What Happened?

I was looking out my window of my lakeshore home on the morning of Friday, January 28, 1977. Through field glasses, I watched a flock of greater Canada geese feeding on the corn that I had spread for them on the frozen surface of Lake Erie, just a stone throw away. Suddenly the geese all collapsed on their breasts onto the ice facing into the breeze. They then pulled their feet up into their breast feathers. Twisting their necks backwards, they then tucked their bills and heads into their back feathers.

I looked out onto the frozen lake. I saw a wall of white as high as a mountain flowing across the ice toward the geese and my home. That wall of snow hit my house with hurricane force and almost shattered the bay windows. The blizzard of the century had arrived.

On the fourth and final day of the storm, I tucked my camera inside my parka and waited for a clearing in the blowing snow. I then crawled across the snow toward the geese. That photo ends the Canadian Experience on page 218.

Later on that fourth day, during another clearing in the storm, those same geese all stood up, strutted about, flapped their wings and then took flight toward the open water of the Niagara River. The blizzard of the millennium had ended.

Natural Disaster Strikes

On Friday, January 28, 1977 a natural disaster struck Canada and the United States. Southern portions of the province of Ontario and parts of western and northern New York State were besieged by the blizzard of the century and millennium. During this winter hurricane, the temperature plunged to near zero Fahrenheit as hurricane force winds roared across the frozen surface of Lake Erie. Temperature and wind combined to create a wind chill of 60 below zero. Visibility was also zero and remained there from 11:30 a.m on the 28th until 12:50 a.m on the 29th of January. The storm did not subside until February. Wind gusts over 50 miles per hour occurred each day with official peaks ranging between 69 and 73 miles per hour.

Ten Thousand Square Miles of Ice

Lake Erie has a surface area of ten thousand square miles. This water surface had frozen by December 14th, 1976 an early freezing record. Here formed a desert of ice that was flatter than any prairie or desert of sand. As hurricane force winds swept across the frozen lake, no natural barriers broke the force of the sweep so that the northeast shore areas felt the full blast of this natural disaster.

The deep snow that had built up on the surface of the lake had not melted during the cold month of January so that ten thousand square miles of snow powder blew inland from the frozen surface of Lake Erie and buried people in their cars and homes.

By the night of Friday, January 28, 1977, thousands of people were stranded in office buildings, schools, police stations, fire halls, bars, factories, cars, houses and in the homes of strangers. Most highways were impassable, train lines were blocked and airports were closed. Snow paralysis had set in during this unique winter hurricane.

Declaration of Emergency

On Saturday, January 29, 1977, American President Jimmy Carter issued a "declaration of emergency" for four western New York State counties, permitting government agencies to move in and help with rescue efforts under the authority of the Federal Disaster Assistance Administration. Later five additional counties, including two northern New York State counties were added. These counties by name are: Chautauqua, Cattaraugus, Erie, Niagara, Orleans, Genesee, Wyoming, Jefferson and Lewis.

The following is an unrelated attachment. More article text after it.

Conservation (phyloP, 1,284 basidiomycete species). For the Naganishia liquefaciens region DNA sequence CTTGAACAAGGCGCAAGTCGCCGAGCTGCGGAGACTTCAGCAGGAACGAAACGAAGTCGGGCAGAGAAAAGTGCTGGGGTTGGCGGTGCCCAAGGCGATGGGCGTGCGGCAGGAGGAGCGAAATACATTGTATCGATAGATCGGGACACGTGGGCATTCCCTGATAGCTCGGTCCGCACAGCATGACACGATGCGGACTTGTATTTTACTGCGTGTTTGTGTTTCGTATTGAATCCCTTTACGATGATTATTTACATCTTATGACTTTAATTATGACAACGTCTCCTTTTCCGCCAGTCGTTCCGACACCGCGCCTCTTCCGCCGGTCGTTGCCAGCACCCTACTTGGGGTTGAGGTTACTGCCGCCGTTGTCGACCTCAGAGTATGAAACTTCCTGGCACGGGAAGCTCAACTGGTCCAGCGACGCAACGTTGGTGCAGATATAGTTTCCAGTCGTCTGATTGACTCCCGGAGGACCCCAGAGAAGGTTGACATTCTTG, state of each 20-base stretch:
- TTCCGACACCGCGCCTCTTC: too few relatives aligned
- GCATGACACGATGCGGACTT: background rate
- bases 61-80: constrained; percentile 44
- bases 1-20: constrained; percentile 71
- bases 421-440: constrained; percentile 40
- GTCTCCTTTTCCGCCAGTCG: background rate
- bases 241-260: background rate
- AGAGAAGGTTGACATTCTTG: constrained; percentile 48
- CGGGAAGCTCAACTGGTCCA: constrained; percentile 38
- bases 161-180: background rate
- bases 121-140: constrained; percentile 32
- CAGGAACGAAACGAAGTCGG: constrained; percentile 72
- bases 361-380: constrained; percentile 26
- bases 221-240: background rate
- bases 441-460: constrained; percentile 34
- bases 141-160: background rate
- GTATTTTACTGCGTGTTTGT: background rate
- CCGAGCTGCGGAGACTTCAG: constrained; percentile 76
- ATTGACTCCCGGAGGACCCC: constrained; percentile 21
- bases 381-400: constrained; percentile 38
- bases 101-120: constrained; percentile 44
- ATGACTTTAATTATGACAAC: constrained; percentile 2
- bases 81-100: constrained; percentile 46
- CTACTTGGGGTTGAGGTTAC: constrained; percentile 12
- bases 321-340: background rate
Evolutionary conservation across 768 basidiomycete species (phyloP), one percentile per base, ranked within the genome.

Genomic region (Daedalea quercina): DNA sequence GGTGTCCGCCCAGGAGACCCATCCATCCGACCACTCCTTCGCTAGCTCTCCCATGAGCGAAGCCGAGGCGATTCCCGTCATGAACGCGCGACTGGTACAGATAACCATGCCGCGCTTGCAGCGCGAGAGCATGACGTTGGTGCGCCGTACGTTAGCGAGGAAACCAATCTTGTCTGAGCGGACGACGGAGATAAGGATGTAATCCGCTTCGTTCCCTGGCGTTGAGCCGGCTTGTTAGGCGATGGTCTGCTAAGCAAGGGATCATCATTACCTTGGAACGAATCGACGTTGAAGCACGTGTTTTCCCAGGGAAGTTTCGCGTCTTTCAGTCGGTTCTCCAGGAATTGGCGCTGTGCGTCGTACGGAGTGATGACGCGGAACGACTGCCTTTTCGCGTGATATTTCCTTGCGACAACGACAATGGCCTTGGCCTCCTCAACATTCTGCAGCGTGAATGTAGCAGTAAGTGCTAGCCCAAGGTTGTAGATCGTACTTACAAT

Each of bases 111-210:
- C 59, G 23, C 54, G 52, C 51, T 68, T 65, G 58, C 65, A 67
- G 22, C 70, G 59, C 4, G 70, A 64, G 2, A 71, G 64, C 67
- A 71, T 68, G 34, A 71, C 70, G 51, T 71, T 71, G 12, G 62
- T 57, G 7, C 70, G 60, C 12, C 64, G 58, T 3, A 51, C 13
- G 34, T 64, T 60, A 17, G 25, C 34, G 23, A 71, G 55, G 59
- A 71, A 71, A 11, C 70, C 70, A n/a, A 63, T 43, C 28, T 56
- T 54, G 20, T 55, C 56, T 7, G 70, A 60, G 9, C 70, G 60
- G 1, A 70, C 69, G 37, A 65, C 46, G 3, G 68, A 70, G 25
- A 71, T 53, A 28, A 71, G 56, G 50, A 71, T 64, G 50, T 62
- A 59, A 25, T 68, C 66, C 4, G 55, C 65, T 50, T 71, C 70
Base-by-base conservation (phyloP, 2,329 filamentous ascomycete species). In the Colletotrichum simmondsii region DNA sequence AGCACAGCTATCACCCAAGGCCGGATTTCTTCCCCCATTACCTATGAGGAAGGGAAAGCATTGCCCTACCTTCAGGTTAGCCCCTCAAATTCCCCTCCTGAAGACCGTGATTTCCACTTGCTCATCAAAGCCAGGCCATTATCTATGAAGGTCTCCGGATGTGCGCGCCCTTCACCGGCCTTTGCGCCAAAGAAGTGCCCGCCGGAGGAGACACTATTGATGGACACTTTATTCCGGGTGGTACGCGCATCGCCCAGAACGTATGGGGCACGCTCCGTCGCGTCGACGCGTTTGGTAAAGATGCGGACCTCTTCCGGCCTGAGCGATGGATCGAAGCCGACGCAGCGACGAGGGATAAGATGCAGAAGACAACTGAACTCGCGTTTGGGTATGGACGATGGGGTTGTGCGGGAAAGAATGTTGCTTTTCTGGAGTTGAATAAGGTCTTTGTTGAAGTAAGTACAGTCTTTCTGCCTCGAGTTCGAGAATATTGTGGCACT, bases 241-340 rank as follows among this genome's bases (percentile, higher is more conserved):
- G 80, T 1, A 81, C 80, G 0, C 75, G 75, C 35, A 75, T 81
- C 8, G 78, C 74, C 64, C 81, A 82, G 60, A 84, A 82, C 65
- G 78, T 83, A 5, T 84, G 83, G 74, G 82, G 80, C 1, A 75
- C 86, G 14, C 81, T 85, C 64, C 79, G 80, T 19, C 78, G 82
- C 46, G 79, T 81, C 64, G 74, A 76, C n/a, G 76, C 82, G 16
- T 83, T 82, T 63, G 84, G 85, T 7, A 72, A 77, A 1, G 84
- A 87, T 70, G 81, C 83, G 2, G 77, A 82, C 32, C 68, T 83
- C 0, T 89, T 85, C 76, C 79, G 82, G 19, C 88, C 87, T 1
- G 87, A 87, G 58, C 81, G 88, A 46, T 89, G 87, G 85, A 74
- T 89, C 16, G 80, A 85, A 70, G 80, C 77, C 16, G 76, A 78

With international attention focused on this disaster, on Saturday February 5, 1977, President Carter declared the nine counties a "major disaster area", the first and last such declaration ever made for a snow emergency. This allowed more extensive federal relief, including direct reimbursement to local governments for snow removal expenses.

Checking the school bus for survivors

 

 

Checking school bus for survivors.

 

 

Courtesy, St. Catharines Standard.

(Click on photo to see a larger view)

 

In Canada

Across the Canadian border, the Canadians were met with the same disaster, aggravated however by the presence of approximately 2000 students who were trapped for several days in urban and rural schools. Many of the young people had never been separated from their parents for a long period of time. The reaction of parents, teachers amd children is very interesting.

In response to the blizzard, the whole of the Regional Municipality of Niagara was placed in a state of emergency on January 29 and this remained in effect until February 2, 1977.

Learning from Weather Emergencies

We have a lot to learn from weather emergencies, and we should learn as much as possible from the Blizzard of '77. Cities should be especially careful that find themselves near the shore of a lake that has the potential for freezing. Inland areas as well would be wise to beware of the build up of snow powder, so beautiful and yet so dangerous when aroused by wind.

Friday January 28, 1977. Where were you on that day? What happened? That is the essence of this book. Lives, property and spirits were devastated for some survivors. For others, there was an exhilaration of having met and survived a unique natural disaster. Beginning on Friday January 28, 1977 and often running into the next week, the experience of survivors is captured. If there are lessons to be learned from the survival of others, here is your chance. It could happen again. It could happen to you. Beware of snowflakes!

$300 Million Pricetag

The pricetag on the Blizzard of '77 was about 300 million dollars.

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Updated: September 21, 2011